Wednesday, March 17, 2021

Review: "The Falcon and the Winter Soldier"


I liked “WandaVision” but was frustrated by its high-concept, deep-backstory approach to bringing the Marvel Comics Universe to the small screen. It took four or five episodes to really get simmering and only kicked into the highest gear for the last couple of episodes.

It reminded me of the second season of “The Walking Dead” — sometimes you just need to get the hell off the farm and start brain-spearing some zombies.

“The Falcon and the Winter Soldier” goes the opposite direction, quickly jumping into a 10-minute, balls-out action sequence within the first 30 seconds. The MCU’s devotion to humanizing its heroes has been its saving grace, so I don’t crave constant chase-chase bang-bang.

But starting with some kapow, and then letting the temperature cool down before building to more heat spikes, seems the wiser choice.

Sam Wilson (Anthony Mackie) aka the Falcon and Bucky Barnes (Sebastian Stan) aka the Winter Soldier have been second-tier figures in the Avengers cycle, but with plenty of complicated history and trauma. Now they get a chance to explore their pasts and current relationships in this six-episode run, all directed by TV veteran Kari Skogland (“The Handmaid’s Tale”), in what is surely shaping up to be a multi-season venture.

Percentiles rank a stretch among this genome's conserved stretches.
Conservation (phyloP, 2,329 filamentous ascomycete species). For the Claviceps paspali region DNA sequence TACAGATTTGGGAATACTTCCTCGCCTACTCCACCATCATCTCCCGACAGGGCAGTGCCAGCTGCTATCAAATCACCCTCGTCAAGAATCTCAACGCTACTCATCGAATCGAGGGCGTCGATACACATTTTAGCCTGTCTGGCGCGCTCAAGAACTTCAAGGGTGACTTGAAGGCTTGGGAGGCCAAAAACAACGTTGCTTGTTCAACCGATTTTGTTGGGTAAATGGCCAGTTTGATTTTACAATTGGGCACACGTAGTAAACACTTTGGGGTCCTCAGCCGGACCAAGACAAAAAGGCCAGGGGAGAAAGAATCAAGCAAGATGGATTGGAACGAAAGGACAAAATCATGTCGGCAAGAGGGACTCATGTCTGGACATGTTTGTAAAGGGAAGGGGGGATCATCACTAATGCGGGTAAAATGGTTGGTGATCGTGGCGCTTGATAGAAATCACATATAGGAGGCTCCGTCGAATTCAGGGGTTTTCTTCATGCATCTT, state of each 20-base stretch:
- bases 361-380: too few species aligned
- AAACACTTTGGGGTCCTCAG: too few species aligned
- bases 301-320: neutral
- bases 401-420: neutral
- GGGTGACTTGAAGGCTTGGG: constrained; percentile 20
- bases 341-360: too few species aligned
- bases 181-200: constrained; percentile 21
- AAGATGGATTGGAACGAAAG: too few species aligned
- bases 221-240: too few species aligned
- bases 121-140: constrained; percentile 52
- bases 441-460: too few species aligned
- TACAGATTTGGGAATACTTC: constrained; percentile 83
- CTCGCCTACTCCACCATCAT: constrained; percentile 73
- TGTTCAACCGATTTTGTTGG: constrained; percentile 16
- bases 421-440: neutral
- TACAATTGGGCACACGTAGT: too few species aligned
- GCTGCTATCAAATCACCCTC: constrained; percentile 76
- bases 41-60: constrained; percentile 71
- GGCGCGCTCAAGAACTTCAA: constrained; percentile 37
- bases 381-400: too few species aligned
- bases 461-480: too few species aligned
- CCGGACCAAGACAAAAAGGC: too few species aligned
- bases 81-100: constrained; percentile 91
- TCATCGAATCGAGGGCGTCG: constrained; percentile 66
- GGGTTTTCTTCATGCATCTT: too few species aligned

Disney+ is only showing us the first episode for now (which debuts Friday March 19), but based on the early going we’re in for a showboating ride with plenty of action but enough time and space for meaty character-building.

Preview looks have been compared to a cheeky buddy-cop spin, though the pair — who faced off in the movies — don’t actually even meet up in the first outing. It appears the central conflict will center around the Flag-Smashers, a multinational terrorist consortium (think Antifa meets Proud Boys) that thinks things were better during the 5-year “blip” when Thanos turned half the world’s population to black ash.

Sam’s working with the Air Force to smoke them out, and gets the opening honors in a daredevil airborne chase involving planes, helicopters, missiles and acrobat parachuters. He’s having doubts, though, about taking up the mantle of Captain America, agreeing to put the iconic shield gifted to him into museum mothballs.

There’s also a sideplot about Sam working with his sister, Sarah (Adepero Oduye), to save the family’s fishing boat and business. This leads to some racially tinged reality about what workaday life is really like for a world-saving hero, especially a Black one.

Meanwhile, Bucky has been pardoned with the condition that he eschew spycraft and violence (right!) and work with a therapist on his nightmares resulting from his decades as the Soviet-brainwashed Winter Soldier. Having lost his best — only, really — friend in Steve Rogers, Bucky’s almost totally on his own, though he has an older Japanese pal. And there’s hint of budding romance with a local barkeep.

Disney reportedly spent $150 million to make six episodes of “Falcon” after shelling out $225 million for nine of “WandaVision,” or an average of $25 million per. So there’s no chintzy special effects or demurring of bringing in other big MCU names for guest spots, including Don Cheadle.

This is full-bore Marvel story arc with all the customary razzle-dazzle and thoughtfulness about connecting pieces to the greater universe. Let’s hope “The Falcon and the Winter Soldier” can sustain this early, promising energy level.


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